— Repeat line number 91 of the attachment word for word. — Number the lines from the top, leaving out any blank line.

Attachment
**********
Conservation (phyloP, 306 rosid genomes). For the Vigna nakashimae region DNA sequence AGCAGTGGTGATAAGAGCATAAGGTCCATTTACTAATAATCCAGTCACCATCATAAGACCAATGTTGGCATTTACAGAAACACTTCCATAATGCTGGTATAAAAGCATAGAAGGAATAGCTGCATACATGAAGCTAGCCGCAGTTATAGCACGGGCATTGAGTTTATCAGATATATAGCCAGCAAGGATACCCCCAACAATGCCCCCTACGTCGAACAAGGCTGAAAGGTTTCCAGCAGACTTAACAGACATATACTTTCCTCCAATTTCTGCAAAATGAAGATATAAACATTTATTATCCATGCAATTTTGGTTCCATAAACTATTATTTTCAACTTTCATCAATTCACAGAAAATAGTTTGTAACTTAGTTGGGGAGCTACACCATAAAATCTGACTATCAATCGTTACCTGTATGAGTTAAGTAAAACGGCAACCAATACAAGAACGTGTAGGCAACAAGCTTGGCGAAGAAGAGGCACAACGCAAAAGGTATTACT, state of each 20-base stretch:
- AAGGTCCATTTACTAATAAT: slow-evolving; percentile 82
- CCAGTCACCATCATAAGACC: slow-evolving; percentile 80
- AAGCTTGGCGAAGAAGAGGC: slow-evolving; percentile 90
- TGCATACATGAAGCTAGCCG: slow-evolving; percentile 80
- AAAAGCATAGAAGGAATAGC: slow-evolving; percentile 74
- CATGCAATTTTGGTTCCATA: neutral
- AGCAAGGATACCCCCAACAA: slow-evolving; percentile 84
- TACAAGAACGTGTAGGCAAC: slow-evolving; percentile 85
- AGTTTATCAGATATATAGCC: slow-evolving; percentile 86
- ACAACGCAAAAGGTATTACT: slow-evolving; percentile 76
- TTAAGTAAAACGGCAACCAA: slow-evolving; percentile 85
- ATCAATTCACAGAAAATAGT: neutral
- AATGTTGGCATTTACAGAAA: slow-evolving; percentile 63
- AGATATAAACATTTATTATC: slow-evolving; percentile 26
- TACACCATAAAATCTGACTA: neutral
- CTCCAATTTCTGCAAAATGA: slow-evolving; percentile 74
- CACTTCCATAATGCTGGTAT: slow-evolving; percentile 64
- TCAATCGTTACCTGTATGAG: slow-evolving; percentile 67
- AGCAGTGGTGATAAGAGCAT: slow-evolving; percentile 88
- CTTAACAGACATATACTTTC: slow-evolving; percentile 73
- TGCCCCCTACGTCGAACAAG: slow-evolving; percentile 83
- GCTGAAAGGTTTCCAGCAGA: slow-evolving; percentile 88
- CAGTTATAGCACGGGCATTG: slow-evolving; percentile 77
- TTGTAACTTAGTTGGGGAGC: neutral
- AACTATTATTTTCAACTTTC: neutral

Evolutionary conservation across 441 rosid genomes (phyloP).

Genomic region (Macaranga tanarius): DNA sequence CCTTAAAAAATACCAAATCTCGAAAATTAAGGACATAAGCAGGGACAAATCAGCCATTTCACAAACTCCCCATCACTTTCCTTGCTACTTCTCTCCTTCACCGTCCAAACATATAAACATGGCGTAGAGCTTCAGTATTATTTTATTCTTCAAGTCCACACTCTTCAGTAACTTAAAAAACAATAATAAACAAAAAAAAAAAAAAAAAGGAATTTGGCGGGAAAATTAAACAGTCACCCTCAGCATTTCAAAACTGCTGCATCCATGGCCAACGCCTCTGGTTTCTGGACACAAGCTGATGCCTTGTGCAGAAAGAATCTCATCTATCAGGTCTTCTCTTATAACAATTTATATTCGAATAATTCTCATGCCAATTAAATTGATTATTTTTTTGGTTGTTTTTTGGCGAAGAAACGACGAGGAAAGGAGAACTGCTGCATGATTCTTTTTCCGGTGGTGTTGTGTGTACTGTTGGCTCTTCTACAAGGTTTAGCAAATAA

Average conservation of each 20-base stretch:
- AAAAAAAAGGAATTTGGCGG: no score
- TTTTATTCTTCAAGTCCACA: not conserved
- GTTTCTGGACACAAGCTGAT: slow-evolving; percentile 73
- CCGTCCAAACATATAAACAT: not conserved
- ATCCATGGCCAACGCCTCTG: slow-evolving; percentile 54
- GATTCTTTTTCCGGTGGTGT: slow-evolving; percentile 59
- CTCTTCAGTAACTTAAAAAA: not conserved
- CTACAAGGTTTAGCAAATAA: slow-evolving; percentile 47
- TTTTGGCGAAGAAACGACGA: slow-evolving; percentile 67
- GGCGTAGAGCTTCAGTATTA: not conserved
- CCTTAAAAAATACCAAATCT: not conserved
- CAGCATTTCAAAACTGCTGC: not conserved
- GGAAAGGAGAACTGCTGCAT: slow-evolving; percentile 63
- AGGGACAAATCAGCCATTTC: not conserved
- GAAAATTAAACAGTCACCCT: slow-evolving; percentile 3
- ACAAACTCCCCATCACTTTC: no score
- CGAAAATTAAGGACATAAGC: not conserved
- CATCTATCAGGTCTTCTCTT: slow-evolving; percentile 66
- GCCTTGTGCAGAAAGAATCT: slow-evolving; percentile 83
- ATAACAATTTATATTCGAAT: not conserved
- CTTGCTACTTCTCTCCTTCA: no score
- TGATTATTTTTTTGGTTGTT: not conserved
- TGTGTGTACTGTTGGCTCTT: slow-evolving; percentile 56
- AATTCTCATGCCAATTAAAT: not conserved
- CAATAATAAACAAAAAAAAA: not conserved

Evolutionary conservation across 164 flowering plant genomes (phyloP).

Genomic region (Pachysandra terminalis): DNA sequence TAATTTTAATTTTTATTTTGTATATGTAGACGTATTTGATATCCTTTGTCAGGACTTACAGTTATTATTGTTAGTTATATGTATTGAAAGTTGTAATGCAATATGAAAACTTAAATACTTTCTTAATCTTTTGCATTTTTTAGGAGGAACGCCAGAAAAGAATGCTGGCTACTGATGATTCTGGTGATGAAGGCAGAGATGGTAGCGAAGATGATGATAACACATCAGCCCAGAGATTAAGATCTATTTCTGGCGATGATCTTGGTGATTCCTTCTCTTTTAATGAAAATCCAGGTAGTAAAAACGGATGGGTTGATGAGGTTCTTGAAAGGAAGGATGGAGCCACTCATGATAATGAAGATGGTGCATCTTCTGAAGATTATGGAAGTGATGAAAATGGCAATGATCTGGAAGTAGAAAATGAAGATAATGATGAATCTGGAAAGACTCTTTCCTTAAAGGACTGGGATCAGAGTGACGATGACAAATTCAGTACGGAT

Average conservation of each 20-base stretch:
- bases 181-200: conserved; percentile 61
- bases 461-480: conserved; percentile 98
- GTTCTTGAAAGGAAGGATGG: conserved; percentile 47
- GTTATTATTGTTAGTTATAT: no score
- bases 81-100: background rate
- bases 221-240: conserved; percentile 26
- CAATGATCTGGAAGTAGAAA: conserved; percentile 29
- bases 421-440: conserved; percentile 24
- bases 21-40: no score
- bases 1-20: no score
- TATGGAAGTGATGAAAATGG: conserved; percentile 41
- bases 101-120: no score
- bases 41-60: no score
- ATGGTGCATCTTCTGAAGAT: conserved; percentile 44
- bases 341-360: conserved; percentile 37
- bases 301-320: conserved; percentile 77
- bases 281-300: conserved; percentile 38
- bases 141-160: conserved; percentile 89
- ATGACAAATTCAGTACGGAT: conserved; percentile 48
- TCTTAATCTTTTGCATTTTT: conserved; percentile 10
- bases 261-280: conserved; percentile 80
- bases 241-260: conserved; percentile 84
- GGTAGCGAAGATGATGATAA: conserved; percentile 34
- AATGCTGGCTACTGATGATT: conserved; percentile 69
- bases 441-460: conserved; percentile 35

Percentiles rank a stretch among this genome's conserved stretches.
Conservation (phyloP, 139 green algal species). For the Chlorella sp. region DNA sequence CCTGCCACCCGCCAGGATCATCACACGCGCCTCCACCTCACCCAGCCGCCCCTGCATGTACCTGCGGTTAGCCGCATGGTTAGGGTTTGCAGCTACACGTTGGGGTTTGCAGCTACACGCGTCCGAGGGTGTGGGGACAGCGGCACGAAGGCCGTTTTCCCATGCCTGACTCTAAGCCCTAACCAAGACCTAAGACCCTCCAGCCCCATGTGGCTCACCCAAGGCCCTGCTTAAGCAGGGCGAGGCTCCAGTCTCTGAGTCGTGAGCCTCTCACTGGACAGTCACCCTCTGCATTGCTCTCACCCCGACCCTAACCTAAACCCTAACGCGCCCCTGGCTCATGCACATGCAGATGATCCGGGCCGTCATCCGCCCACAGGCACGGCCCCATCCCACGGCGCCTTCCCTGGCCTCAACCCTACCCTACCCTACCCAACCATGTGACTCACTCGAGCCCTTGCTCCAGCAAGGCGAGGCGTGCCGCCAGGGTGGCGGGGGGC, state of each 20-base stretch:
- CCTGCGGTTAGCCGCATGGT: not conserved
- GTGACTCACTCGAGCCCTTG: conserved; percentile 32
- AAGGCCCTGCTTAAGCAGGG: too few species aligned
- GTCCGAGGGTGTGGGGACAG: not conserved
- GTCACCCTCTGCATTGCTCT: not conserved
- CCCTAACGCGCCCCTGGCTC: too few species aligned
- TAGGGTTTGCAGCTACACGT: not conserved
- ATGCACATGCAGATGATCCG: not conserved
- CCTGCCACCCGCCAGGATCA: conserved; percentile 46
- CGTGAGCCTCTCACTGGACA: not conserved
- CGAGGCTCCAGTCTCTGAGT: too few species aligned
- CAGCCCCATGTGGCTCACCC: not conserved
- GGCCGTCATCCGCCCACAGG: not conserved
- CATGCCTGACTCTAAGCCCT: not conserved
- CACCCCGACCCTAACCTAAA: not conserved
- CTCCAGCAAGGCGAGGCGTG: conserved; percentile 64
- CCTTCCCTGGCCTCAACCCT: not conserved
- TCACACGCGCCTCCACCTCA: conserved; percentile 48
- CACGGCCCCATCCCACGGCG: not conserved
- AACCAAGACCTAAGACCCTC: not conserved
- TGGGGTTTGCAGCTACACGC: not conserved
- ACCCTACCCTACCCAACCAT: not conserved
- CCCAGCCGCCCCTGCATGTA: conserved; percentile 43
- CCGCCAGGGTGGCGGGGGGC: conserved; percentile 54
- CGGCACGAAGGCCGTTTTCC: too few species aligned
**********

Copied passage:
- TAGGGTTTGCAGCTACACGT: not conserved